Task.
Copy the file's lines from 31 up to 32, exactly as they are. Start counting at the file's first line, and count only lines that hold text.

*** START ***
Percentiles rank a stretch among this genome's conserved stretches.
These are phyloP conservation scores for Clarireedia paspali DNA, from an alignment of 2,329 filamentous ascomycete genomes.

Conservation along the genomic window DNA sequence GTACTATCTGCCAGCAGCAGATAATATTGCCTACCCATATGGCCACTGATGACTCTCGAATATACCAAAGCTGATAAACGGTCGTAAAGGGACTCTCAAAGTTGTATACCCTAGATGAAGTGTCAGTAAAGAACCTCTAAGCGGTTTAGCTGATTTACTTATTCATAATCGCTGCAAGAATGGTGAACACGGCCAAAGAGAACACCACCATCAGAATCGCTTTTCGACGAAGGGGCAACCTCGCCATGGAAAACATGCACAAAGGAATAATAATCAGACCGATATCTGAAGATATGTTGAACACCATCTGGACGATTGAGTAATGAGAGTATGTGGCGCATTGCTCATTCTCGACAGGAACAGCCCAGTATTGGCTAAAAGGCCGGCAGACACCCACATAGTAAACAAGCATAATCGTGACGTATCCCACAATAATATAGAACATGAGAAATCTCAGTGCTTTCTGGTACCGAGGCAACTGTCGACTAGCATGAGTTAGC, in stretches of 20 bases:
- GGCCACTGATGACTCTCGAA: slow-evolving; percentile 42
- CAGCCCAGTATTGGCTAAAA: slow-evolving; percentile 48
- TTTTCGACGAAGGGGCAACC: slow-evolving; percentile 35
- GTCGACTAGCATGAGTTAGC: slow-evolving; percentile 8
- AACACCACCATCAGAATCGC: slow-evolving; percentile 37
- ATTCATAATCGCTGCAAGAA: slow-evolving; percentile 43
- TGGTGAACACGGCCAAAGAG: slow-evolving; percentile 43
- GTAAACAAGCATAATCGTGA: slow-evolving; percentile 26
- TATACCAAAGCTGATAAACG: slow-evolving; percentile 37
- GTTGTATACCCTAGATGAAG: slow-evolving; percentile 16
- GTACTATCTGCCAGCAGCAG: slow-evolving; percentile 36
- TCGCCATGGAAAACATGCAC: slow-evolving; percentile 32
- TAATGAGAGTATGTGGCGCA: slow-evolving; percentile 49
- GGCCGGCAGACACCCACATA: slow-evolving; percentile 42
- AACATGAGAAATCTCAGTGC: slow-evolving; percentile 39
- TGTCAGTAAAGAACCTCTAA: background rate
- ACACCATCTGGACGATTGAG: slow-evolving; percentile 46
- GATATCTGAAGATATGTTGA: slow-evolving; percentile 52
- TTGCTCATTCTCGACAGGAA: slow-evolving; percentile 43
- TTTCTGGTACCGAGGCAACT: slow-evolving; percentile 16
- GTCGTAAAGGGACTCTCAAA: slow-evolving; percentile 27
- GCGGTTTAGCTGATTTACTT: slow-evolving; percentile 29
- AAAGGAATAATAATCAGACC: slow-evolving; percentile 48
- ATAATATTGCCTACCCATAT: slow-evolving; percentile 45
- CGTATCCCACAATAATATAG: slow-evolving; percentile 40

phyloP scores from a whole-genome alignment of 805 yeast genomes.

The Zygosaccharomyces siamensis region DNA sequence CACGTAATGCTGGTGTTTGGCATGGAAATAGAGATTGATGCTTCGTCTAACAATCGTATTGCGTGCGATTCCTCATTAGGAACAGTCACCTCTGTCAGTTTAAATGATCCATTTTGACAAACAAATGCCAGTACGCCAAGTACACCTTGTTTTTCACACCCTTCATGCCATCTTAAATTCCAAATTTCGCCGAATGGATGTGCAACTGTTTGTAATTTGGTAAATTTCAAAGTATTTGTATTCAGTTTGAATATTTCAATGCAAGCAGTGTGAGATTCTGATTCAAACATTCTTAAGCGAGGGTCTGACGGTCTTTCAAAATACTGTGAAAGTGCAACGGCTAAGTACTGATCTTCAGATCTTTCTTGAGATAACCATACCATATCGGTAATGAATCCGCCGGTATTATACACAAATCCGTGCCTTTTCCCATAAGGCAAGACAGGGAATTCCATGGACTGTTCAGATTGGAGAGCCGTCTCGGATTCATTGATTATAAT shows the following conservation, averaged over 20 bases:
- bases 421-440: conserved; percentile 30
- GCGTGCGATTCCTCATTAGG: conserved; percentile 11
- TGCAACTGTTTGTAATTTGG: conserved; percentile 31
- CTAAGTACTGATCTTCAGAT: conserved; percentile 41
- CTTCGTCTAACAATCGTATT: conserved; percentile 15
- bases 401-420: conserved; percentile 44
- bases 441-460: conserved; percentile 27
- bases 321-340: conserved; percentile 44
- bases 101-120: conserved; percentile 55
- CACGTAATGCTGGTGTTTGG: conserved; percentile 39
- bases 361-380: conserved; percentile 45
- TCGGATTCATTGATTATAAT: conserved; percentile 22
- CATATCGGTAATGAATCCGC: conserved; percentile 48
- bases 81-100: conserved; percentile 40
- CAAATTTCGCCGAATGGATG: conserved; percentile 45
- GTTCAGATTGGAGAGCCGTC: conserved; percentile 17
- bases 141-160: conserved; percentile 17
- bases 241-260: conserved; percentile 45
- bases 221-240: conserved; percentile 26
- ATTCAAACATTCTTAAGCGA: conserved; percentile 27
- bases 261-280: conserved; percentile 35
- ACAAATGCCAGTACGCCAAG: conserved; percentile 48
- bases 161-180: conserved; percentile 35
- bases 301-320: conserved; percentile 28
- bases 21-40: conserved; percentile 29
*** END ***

- bases 421-440: conserved; percentile 30
- GCGTGCGATTCCTCATTAGG: conserved; percentile 11